Jokowi’s supporters also lack substantial political support from political parties. Golkar is the only political party that has created a volunteer-based support group for Jokowi’s re-election bid, called Relawan Golkar-Jokowi (GoJo Volunteers).

Jokowi initially downplayed the #2019ChangePresident movement. He said in a fiery speech that such a smear campaign would not be enough to defeat him.

However, as the #2019ChangePresident movement expanded, Jokowi’s camp started to organise counter-rallies to challenge their opponents.

People walk under a large Indonesian flag as they take part in a rally in Jakarta
People gesture as they walk under a large Indonesian flag as they take part in a rally, in Jakarta, Indonesia November 19, 2016. (Photo: REUTERS/Darren Whiteside)

With their own rallies, Jokowi supporters have managed to foil their opponents’ campaign in several cities. Supporters at one in Pekanbaru ended up sending #2019ChangePresident activists, including Neno, on a plane back to Jakarta.

Other rallies resulted in clashes between Jokowi’s supporters and their opponents. The recent clashes in Surabaya and Pekanbaru forced police to intervene and stop #2019ChangePresident events in several cities due to security concerns.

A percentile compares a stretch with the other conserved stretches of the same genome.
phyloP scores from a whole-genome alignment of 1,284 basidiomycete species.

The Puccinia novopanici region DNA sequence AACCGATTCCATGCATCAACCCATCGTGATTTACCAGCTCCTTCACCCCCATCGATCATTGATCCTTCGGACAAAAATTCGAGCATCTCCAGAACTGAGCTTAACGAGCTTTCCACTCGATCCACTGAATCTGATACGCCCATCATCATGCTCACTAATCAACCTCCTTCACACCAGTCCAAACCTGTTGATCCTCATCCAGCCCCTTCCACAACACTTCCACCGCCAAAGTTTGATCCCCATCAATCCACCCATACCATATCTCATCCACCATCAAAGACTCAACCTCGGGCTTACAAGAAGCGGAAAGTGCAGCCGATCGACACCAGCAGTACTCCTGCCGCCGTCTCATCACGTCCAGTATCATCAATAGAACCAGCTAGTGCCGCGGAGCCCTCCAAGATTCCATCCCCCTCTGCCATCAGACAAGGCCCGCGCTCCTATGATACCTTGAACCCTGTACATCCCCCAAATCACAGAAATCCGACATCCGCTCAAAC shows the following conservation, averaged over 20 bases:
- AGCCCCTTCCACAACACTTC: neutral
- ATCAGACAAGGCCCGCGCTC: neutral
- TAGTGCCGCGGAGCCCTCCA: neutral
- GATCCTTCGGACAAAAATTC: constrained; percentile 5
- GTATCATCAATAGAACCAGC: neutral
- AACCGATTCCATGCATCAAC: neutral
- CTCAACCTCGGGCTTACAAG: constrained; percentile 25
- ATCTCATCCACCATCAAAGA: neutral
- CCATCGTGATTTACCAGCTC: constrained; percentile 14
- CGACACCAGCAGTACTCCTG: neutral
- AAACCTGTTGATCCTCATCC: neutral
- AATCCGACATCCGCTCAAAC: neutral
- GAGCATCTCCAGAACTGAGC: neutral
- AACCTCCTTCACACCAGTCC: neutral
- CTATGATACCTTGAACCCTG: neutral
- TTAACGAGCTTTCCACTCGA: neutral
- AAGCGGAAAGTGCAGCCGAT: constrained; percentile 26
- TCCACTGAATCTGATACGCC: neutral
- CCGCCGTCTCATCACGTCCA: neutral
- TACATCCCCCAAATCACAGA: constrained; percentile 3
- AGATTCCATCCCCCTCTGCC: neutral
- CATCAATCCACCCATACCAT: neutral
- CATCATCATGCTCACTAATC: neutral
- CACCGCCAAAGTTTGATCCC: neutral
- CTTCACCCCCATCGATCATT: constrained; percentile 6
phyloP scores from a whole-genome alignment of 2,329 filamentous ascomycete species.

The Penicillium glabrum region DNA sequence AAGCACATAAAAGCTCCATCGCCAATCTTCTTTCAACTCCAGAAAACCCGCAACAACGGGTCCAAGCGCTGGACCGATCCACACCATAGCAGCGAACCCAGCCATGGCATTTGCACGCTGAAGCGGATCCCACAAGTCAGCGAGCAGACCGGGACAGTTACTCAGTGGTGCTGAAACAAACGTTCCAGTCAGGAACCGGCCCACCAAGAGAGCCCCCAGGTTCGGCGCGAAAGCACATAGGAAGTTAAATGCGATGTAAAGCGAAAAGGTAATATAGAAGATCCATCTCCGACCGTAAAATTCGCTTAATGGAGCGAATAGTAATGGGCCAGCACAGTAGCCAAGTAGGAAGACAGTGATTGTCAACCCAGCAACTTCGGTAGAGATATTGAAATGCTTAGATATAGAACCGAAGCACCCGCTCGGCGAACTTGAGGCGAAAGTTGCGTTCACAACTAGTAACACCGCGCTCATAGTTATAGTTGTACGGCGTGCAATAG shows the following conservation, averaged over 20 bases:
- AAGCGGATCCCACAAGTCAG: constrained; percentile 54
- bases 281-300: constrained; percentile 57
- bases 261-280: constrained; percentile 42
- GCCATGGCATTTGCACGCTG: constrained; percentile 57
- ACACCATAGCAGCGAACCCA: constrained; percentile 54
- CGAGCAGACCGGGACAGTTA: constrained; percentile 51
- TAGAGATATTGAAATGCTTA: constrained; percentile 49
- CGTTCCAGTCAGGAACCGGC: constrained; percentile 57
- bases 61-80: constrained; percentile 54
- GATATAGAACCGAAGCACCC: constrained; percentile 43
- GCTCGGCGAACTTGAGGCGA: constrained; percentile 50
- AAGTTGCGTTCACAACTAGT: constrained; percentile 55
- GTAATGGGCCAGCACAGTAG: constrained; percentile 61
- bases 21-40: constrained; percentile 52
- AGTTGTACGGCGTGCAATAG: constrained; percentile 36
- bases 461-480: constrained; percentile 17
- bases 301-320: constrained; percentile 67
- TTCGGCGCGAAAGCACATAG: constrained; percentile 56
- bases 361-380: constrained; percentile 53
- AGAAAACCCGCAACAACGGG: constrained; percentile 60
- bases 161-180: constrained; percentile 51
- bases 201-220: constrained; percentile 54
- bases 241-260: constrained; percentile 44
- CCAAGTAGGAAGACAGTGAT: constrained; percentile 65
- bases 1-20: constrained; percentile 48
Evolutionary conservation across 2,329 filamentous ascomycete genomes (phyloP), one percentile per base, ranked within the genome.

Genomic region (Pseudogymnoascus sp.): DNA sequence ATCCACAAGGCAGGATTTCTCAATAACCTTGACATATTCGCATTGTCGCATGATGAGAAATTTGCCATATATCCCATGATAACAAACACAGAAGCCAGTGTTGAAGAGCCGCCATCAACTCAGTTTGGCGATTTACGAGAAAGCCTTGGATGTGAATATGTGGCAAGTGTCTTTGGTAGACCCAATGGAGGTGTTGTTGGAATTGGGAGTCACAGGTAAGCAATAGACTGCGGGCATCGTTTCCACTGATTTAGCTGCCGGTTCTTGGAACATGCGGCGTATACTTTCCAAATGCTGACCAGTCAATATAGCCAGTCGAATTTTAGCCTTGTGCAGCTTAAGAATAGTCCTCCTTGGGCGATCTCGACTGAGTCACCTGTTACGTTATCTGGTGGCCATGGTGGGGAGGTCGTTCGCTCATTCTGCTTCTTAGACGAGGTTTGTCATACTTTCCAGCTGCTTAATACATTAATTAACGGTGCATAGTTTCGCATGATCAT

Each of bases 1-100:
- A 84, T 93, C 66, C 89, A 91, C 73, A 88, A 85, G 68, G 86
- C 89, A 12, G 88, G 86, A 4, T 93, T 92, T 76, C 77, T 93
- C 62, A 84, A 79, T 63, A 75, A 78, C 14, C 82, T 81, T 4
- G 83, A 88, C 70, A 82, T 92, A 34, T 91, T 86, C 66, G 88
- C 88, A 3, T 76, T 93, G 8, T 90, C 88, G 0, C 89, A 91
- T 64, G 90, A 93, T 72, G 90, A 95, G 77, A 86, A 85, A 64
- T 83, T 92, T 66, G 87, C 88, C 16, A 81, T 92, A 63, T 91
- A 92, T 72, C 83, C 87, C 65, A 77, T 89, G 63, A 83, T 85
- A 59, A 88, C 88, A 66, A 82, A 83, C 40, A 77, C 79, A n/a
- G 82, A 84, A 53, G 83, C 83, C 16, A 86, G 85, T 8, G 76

Jokowi’s female supporters grouped in Emak-Emak Militan Jokowi (Jokowi’s Militant Mothers) recently filed a lawsuit against the #2019ChangePresident movement, arguing that the campaign contains hate speech and therefore violates the Information and Electronic Transaction Law.

The different reactions to the #2019ChangePresident campaign from the Jokowi camp show how fragmented his supporters are and that they lack a comprehensive strategy.

LESSONS FOR JOKOWI’S SUPPORTERS

As rivalries between various groups heat up, Jokowi’s supporters may need to cool down. Instead of engaging in violent protests to stop the opposition's campaign, they should consolidate their movement by building affiliations and establish a coalition of pro-Jokowi political parties to create a consistent public narrative.

For Jokowi, a more comprehensive strategy to counter-balance the influence of #2019ChangePresident will be important. Without such a strategy, the #2019ChangePresident movement may potentially sway enough voters to stop him from being re-elected.

Dedi Dinarto is research associate with the Indonesia Programme at S. Rajaratnam School of International Studies in Nanyang Technological University. This commentary first appeared on The Conversation.


Source: CNA/nr(sl)

Bookmark